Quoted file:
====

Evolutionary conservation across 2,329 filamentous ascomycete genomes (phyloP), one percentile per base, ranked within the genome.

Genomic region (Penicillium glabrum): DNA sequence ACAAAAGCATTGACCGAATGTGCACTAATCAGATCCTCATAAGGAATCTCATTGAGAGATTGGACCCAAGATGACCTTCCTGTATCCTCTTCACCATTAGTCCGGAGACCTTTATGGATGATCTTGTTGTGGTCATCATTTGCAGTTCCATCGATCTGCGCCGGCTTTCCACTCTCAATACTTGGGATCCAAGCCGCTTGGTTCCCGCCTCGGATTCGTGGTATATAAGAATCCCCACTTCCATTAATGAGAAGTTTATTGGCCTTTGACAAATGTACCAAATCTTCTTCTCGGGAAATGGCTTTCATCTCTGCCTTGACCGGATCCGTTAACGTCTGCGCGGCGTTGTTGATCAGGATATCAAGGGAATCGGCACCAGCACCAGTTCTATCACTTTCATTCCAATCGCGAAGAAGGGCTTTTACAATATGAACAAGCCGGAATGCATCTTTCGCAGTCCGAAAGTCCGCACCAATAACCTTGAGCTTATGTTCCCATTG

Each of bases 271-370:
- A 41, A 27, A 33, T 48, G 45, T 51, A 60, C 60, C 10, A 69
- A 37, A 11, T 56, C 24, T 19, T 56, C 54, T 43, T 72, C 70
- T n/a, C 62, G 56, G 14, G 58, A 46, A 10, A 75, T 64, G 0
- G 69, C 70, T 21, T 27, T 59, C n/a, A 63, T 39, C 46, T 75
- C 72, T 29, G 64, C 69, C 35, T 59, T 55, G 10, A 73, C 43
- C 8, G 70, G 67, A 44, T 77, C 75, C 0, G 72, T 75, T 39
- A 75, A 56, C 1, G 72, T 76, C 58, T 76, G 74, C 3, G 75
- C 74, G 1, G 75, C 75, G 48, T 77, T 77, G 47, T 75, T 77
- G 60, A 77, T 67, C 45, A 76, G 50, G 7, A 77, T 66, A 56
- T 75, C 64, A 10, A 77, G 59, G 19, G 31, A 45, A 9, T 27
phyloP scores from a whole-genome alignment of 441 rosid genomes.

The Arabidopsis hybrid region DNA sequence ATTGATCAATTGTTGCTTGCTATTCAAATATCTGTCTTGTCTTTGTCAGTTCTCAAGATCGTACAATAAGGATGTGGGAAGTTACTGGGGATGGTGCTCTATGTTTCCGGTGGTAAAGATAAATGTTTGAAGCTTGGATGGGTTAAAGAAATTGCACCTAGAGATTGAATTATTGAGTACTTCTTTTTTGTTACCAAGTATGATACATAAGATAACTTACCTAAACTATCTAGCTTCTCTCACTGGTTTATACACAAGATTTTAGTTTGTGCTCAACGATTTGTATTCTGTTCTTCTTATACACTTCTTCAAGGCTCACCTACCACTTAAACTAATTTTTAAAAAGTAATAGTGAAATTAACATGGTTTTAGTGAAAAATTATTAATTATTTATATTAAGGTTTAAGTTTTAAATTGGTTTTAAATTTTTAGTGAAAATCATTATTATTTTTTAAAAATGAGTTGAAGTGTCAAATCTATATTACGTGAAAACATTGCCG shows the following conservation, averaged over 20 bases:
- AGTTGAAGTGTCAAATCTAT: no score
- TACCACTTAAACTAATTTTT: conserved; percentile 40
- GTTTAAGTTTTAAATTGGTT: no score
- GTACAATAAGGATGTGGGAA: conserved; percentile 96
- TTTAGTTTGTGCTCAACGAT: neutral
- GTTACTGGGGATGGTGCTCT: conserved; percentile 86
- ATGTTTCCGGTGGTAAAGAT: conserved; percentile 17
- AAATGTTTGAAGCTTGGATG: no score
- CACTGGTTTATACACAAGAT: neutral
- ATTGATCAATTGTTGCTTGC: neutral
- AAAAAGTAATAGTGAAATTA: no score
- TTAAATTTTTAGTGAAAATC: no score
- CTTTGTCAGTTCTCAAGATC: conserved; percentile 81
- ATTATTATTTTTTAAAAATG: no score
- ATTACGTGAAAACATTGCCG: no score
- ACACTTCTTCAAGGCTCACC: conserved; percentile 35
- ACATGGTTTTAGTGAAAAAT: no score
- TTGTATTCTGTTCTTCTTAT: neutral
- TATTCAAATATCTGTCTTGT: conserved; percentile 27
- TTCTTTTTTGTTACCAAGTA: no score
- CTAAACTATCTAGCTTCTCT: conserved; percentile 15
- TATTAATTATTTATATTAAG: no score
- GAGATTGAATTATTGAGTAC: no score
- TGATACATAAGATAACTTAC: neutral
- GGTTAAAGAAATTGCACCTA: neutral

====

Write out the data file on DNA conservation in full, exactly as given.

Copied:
Evolutionary conservation across 2,329 filamentous ascomycete genomes (phyloP), one percentile per base, ranked within the genome.

Genomic region (Penicillium glabrum): DNA sequence ACAAAAGCATTGACCGAATGTGCACTAATCAGATCCTCATAAGGAATCTCATTGAGAGATTGGACCCAAGATGACCTTCCTGTATCCTCTTCACCATTAGTCCGGAGACCTTTATGGATGATCTTGTTGTGGTCATCATTTGCAGTTCCATCGATCTGCGCCGGCTTTCCACTCTCAATACTTGGGATCCAAGCCGCTTGGTTCCCGCCTCGGATTCGTGGTATATAAGAATCCCCACTTCCATTAATGAGAAGTTTATTGGCCTTTGACAAATGTACCAAATCTTCTTCTCGGGAAATGGCTTTCATCTCTGCCTTGACCGGATCCGTTAACGTCTGCGCGGCGTTGTTGATCAGGATATCAAGGGAATCGGCACCAGCACCAGTTCTATCACTTTCATTCCAATCGCGAAGAAGGGCTTTTACAATATGAACAAGCCGGAATGCATCTTTCGCAGTCCGAAAGTCCGCACCAATAACCTTGAGCTTATGTTCCCATTG

Each of bases 271-370:
- A 41, A 27, A 33, T 48, G 45, T 51, A 60, C 60, C 10, A 69
- A 37, A 11, T 56, C 24, T 19, T 56, C 54, T 43, T 72, C 70
- T n/a, C 62, G 56, G 14, G 58, A 46, A 10, A 75, T 64, G 0
- G 69, C 70, T 21, T 27, T 59, C n/a, A 63, T 39, C 46, T 75
- C 72, T 29, G 64, C 69, C 35, T 59, T 55, G 10, A 73, C 43
- C 8, G 70, G 67, A 44, T 77, C 75, C 0, G 72, T 75, T 39
- A 75, A 56, C 1, G 72, T 76, C 58, T 76, G 74, C 3, G 75
- C 74, G 1, G 75, C 75, G 48, T 77, T 77, G 47, T 75, T 77
- G 60, A 77, T 67, C 45, A 76, G 50, G 7, A 77, T 66, A 56
- T 75, C 64, A 10, A 77, G 59, G 19, G 31, A 45, A 9, T 27
phyloP scores from a whole-genome alignment of 441 rosid genomes.

The Arabidopsis hybrid region DNA sequence ATTGATCAATTGTTGCTTGCTATTCAAATATCTGTCTTGTCTTTGTCAGTTCTCAAGATCGTACAATAAGGATGTGGGAAGTTACTGGGGATGGTGCTCTATGTTTCCGGTGGTAAAGATAAATGTTTGAAGCTTGGATGGGTTAAAGAAATTGCACCTAGAGATTGAATTATTGAGTACTTCTTTTTTGTTACCAAGTATGATACATAAGATAACTTACCTAAACTATCTAGCTTCTCTCACTGGTTTATACACAAGATTTTAGTTTGTGCTCAACGATTTGTATTCTGTTCTTCTTATACACTTCTTCAAGGCTCACCTACCACTTAAACTAATTTTTAAAAAGTAATAGTGAAATTAACATGGTTTTAGTGAAAAATTATTAATTATTTATATTAAGGTTTAAGTTTTAAATTGGTTTTAAATTTTTAGTGAAAATCATTATTATTTTTTAAAAATGAGTTGAAGTGTCAAATCTATATTACGTGAAAACATTGCCG shows the following conservation, averaged over 20 bases:
- AGTTGAAGTGTCAAATCTAT: no score
- TACCACTTAAACTAATTTTT: conserved; percentile 40
- GTTTAAGTTTTAAATTGGTT: no score
- GTACAATAAGGATGTGGGAA: conserved; percentile 96
- TTTAGTTTGTGCTCAACGAT: neutral
- GTTACTGGGGATGGTGCTCT: conserved; percentile 86
- ATGTTTCCGGTGGTAAAGAT: conserved; percentile 17
- AAATGTTTGAAGCTTGGATG: no score
- CACTGGTTTATACACAAGAT: neutral
- ATTGATCAATTGTTGCTTGC: neutral
- AAAAAGTAATAGTGAAATTA: no score
- TTAAATTTTTAGTGAAAATC: no score
- CTTTGTCAGTTCTCAAGATC: conserved; percentile 81
- ATTATTATTTTTTAAAAATG: no score
- ATTACGTGAAAACATTGCCG: no score
- ACACTTCTTCAAGGCTCACC: conserved; percentile 35
- ACATGGTTTTAGTGAAAAAT: no score
- TTGTATTCTGTTCTTCTTAT: neutral
- TATTCAAATATCTGTCTTGT: conserved; percentile 27
- TTCTTTTTTGTTACCAAGTA: no score
- CTAAACTATCTAGCTTCTCT: conserved; percentile 15
- TATTAATTATTTATATTAAG: no score
- GAGATTGAATTATTGAGTAC: no score
- TGATACATAAGATAACTTAC: neutral
- GGTTAAAGAAATTGCACCTA: neutral